PowerPC-only code ran for a while on Apple's emulation layer called Rosetta. Once again, applications shipped with binaries containing code for both Intel and PowerPC, but this time around, they were called for a brief period of time in the beginning of the shift "Fat binaries" before settling on "universal binaries" for the remainder of the transition.

The first nail in the PowerPC coffin was the release of Snow Leopard. The final was the extermination of Rosetta in MacOS Lion, released on July 20, 2011.

Convincing Mac buyers to buy the iPhone and iPad

Again, after about a year of rumors, Jobs launched the iPhone -- the platform that would launch the company into the stratosphere. But, first, it had to convince the long-time Apple faithful, buoyed by the iPod, to buy the device.




Originally based on the OS X Kernel, the diminutive device didn't run any software that ran on the Mac, and still launched the iOS App Store gold rush. Early reviews cited software incompatibility as a weakness, as did some AppleInsider readers -- but the phone was solid enough that it didn't matter.

A bit later on, when the pre-iPad rumors started flying about, a common refrain was that it would be a Mac OS X-based device, and run Mac software, and cost about $1000. None of that came to pass, with the iOS-based tablet retailing for $499.

Microsoft tried the same approach with Windows RT on the Surface, but it didn't pan out at all.

The future

The Mac was in the works in varying forms for four years before it launched. The PowerPC shift effort started in 1988 with the "Jaguar" project under Apple executive Jean-Louis Gassee. It ultimately merged with other efforts, and evolved over the next six years into the final product.

Apple had builds of Mac OS X for years before it made the shift to Intel. It also set the table for iOS with Xcode -- which is now the primary means of developing for the Mac, iOS, tvOS, and watch OS.

In every shift, including less profound ones like Serial to USB, and USB-A and Thunderbolt 2 to Thunderbolt 3, Apple has provided backwards compatibility when necessary. It has not left a technology to die by the side of the road when something new comes along.

The first two times that the Mac shifted to a new architecture, third-party developers got about six months warning before it started happening -- and there were many more viable development environments than we have now. With a simple software update to Xcode, Apple could make its software do most of the heavy lifting here.

There has also been a lot of drama about the lack of BootCamp. For some, probably even most, Mac users, it won't matter one bit.

For the rest, there are two ameliorating factors. The shift won't be immediate, and will likely start on Apple's low-end, like the MacBook and possibly a Mac mini migration. Additionally, Microsoft has Windows on ARM now, with a 32-bit software compatibility layer, so virtualization or even Windows on top of one of these new machines isn't out of the question.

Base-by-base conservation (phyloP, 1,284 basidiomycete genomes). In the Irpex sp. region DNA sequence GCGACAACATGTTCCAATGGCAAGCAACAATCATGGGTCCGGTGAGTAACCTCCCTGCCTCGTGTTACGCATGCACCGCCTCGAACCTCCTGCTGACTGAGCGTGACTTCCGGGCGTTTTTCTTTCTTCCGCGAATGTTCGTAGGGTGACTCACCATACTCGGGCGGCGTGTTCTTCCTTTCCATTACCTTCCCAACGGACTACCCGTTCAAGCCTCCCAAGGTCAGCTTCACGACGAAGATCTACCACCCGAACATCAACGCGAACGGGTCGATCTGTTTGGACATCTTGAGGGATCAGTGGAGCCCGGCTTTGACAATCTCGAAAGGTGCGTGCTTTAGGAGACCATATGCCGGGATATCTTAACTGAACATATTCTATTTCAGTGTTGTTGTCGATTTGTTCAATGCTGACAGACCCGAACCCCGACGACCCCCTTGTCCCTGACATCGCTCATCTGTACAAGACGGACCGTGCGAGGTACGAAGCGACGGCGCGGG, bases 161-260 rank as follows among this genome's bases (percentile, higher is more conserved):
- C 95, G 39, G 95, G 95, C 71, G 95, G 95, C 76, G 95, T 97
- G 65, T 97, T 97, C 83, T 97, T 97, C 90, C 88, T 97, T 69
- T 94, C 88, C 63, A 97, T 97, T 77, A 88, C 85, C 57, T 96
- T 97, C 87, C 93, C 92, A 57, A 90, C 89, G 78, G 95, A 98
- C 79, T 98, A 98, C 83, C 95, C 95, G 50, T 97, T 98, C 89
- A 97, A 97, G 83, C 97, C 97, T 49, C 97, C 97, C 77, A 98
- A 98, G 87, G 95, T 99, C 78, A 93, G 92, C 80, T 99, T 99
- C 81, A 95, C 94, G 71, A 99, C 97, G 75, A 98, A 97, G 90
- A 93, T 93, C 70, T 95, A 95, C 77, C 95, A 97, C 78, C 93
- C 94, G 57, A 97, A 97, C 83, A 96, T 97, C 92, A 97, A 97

More complaints are swirling about Apple's software. While it is true that Apple could use a little help with quality assurance, users who think that the last version of any Apple software was the best ever have a short memory.

In every operating system Apple has ever shipped, there have been show-stopping bugs. We just have more users beating on Apple's offerings than ever before, so any problems will be found sooner, much like the theoretical infinite monkeys working on typewriters, with one generating the works of Shakespeare given enough time.




What we'd get with a new Apple-build ARM processor is a new processor architecture not bogged down with literally three decades of legacy routines. We'd get new architecture, with an architecture that can handle LPDD4 RAM, allowing for up to 64 gigabytes of RAM and four times the bandwidth that LPDDR3 and conventional DDR4 can handle.

Yes, we'd lose some devout, like we always have at every shift. But, what the remainders would get is a superior architecture for the future, not beholden to Intel's continued tock, with no signs of a tick that would be beneficial to Mac users coming in a timely fashion.

We've done this as users before. When the dust settles, there will be Intel-devout, when it was talked about as akin to the end of days, the same as the shift to the Mac, and the shift to PowerPC. Plus, your old hardware won't spontaneously combust when the shift is announced, and you can in all likelihood wait until your favorite software is ARM-native to buy new gear.

So, don't fear the shift. There's no need to panic.
SolipatchythepirateAlex1Nargonaut
«13456713

Comments

  • Reply 1 of 246
    longpathlongpath Posts: 198member
    Not panicking at all. I'm eagerly looking forward to this!!!!
    Solivannygeeeideardwatto_cobraargonautjony0racerhomie3
  • Reply 2 of 246
    Cesar Battistini MazieroCesar Battistini Maziero Posts: 107unconfirmed, member
    Can't wait! people are crazy for panicking with such great news!
    longpathSolicornchipmcdavevannygeeeideardwatto_cobrajony0
  • Reply 3 of 246
    nunzynunzy Posts: 405member
    Will this be a step towards uniting iOS and OSX?
  • Reply 4 of 246
    Mike WuertheleMike Wuerthele Posts: 2,830administrator
    nunzy said:
    Will this be a step towards uniting iOS and OSX?
    In theory, but not soon, I don't think. 
    nunzy
  • Reply 5 of 246